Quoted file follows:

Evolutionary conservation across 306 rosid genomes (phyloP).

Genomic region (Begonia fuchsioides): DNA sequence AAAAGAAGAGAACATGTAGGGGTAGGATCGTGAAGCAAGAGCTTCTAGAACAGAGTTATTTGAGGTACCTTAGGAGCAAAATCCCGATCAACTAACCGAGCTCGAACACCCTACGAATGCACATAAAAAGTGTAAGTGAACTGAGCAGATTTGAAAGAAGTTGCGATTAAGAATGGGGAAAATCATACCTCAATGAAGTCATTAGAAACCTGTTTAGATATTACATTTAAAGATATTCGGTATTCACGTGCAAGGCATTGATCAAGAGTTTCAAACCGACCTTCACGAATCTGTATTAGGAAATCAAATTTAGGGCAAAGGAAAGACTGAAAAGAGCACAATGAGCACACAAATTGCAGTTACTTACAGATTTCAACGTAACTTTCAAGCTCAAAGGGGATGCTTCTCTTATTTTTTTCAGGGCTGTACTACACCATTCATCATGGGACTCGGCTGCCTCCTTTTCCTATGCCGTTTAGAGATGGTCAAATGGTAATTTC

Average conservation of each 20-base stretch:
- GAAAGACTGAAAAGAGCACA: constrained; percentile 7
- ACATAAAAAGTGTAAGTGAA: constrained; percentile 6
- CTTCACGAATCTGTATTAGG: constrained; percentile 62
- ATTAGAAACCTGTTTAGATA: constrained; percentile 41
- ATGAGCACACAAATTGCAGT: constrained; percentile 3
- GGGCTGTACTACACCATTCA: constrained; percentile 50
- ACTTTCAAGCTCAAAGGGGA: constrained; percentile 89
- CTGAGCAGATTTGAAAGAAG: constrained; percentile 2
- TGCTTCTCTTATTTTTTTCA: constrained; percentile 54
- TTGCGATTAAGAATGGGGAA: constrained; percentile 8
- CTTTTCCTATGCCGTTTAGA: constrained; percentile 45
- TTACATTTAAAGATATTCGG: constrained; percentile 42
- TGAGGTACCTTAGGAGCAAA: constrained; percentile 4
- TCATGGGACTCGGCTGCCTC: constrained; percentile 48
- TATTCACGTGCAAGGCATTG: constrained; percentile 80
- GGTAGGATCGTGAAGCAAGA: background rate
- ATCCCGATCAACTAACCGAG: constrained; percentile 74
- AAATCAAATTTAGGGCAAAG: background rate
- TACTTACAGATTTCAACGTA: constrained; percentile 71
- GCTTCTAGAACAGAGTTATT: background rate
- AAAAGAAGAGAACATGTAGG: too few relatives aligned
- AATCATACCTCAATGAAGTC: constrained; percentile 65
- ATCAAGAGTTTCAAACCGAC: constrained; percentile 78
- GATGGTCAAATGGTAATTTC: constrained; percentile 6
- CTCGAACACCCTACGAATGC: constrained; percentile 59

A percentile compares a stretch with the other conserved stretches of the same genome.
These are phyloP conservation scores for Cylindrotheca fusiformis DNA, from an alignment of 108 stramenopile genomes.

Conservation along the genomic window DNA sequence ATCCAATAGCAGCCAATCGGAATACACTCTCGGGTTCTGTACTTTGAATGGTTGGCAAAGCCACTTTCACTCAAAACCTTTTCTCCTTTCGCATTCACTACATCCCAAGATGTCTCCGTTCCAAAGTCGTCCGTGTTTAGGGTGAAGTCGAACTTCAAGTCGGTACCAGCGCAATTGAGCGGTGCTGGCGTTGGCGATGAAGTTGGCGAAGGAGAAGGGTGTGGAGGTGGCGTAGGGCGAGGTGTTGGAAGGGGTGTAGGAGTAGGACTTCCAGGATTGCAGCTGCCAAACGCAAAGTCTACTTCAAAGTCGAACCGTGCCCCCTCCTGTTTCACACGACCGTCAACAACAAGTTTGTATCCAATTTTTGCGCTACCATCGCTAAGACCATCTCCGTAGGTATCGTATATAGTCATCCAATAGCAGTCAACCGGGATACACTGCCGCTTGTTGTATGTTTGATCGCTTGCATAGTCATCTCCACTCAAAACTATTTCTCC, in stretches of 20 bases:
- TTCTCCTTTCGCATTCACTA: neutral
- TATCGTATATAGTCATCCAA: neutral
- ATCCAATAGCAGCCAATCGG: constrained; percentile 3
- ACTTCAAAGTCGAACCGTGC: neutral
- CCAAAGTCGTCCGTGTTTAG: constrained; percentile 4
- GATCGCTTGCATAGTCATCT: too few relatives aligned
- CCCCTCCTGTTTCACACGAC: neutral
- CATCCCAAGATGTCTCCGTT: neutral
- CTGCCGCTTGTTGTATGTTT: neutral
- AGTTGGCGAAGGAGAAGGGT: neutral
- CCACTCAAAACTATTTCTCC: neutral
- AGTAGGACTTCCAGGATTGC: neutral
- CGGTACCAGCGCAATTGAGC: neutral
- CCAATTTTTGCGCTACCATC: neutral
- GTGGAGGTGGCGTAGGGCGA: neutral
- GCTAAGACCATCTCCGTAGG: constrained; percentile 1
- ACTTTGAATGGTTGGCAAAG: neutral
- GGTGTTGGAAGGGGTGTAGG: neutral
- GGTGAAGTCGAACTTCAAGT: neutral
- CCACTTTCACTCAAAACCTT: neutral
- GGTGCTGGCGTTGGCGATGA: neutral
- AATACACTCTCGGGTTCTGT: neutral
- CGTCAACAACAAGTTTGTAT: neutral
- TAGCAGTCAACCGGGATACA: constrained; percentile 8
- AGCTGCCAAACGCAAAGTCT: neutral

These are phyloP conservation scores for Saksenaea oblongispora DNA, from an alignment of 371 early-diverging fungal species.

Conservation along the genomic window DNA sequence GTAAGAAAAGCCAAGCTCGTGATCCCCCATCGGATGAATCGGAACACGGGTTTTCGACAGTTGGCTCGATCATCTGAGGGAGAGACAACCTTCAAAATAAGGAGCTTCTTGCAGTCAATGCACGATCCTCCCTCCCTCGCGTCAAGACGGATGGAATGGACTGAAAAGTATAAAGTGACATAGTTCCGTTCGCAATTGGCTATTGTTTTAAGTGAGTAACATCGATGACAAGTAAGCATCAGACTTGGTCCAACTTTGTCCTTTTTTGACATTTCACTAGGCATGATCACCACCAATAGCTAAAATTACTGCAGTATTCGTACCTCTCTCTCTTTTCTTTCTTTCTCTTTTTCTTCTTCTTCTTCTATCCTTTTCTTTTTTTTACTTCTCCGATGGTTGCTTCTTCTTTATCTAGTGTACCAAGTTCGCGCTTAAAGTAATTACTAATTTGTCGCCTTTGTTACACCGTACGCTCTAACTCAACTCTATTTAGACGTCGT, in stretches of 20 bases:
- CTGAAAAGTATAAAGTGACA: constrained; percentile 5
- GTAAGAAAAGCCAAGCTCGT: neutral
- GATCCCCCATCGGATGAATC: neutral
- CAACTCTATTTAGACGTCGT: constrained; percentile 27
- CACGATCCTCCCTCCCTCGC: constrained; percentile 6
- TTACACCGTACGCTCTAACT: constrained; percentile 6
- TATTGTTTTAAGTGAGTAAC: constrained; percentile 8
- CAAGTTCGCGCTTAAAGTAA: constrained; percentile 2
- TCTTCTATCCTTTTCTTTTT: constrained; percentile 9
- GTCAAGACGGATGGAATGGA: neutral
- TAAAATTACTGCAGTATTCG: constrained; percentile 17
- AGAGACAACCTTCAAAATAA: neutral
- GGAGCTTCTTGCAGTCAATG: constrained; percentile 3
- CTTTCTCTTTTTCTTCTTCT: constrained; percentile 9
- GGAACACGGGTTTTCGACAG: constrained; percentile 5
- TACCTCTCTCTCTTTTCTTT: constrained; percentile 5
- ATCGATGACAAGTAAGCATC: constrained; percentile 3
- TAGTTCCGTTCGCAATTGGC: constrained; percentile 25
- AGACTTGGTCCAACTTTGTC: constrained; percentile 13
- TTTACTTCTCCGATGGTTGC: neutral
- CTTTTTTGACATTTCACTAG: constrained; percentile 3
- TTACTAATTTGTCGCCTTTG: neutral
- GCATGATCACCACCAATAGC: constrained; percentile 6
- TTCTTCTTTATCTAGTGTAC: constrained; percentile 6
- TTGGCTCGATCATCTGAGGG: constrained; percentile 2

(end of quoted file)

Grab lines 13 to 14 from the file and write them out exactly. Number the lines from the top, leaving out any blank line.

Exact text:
- TTGCGATTAAGAATGGGGAA: constrained; percentile 8
- CTTTTCCTATGCCGTTTAGA: constrained; percentile 45